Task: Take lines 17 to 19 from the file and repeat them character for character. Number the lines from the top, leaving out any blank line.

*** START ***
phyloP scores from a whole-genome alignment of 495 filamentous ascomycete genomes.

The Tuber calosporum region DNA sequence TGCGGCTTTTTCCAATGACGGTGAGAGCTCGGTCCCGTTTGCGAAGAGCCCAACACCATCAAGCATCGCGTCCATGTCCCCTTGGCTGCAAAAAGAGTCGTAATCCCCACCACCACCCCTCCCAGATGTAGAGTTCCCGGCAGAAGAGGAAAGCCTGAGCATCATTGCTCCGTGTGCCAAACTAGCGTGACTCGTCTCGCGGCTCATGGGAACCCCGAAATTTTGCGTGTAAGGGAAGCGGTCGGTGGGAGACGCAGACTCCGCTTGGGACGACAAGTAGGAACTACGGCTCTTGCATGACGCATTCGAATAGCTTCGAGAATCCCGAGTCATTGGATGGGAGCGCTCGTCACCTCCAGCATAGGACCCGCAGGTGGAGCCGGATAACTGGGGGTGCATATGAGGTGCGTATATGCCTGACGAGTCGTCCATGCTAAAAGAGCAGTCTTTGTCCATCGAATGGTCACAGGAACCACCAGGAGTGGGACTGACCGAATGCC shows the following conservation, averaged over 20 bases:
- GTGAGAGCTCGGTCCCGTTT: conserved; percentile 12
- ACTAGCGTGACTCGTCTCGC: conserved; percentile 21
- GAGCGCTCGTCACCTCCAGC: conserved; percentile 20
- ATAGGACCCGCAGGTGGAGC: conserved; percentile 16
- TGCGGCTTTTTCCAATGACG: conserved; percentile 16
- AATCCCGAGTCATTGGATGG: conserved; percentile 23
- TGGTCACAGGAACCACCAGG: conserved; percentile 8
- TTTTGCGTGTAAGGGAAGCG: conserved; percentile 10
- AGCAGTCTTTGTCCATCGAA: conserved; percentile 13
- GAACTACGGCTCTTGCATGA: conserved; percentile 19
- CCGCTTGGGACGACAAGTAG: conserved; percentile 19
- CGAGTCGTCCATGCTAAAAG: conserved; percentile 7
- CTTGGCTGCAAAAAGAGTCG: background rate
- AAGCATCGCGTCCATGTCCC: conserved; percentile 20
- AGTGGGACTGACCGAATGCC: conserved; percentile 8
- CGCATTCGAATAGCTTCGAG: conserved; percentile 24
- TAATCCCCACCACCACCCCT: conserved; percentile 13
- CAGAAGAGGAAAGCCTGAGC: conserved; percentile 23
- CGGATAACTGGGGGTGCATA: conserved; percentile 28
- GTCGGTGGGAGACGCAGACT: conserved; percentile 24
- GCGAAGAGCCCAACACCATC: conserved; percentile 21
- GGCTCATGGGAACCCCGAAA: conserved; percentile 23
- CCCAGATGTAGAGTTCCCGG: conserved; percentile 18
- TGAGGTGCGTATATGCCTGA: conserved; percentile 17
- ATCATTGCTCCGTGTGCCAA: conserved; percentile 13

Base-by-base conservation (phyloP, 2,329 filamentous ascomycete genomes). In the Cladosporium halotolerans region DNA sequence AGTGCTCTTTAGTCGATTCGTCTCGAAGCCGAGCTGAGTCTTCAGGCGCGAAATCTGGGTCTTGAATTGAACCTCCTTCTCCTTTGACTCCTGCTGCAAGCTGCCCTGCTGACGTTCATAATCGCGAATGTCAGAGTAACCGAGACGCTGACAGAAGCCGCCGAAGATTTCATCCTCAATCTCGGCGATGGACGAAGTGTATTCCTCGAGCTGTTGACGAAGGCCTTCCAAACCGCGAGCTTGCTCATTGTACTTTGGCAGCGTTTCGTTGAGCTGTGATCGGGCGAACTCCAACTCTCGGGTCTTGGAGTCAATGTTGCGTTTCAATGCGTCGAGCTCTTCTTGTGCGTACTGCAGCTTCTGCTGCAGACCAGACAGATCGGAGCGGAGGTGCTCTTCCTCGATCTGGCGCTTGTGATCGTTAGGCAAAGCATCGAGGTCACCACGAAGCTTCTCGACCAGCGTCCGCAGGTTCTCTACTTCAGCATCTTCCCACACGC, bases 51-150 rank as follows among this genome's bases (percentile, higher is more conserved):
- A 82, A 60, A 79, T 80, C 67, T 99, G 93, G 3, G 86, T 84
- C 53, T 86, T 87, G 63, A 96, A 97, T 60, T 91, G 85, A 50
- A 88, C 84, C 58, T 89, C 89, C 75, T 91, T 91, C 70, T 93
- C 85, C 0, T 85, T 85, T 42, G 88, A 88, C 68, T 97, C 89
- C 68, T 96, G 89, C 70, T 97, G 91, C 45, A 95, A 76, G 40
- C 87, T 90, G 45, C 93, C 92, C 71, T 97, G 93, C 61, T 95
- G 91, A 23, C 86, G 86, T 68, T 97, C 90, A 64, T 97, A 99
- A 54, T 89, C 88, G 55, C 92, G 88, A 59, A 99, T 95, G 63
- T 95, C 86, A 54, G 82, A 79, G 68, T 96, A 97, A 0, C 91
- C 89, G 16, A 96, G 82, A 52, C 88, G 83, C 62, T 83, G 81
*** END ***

- AGTGGGACTGACCGAATGCC: conserved; percentile 8
- CGCATTCGAATAGCTTCGAG: conserved; percentile 24
- TAATCCCCACCACCACCCCT: conserved; percentile 13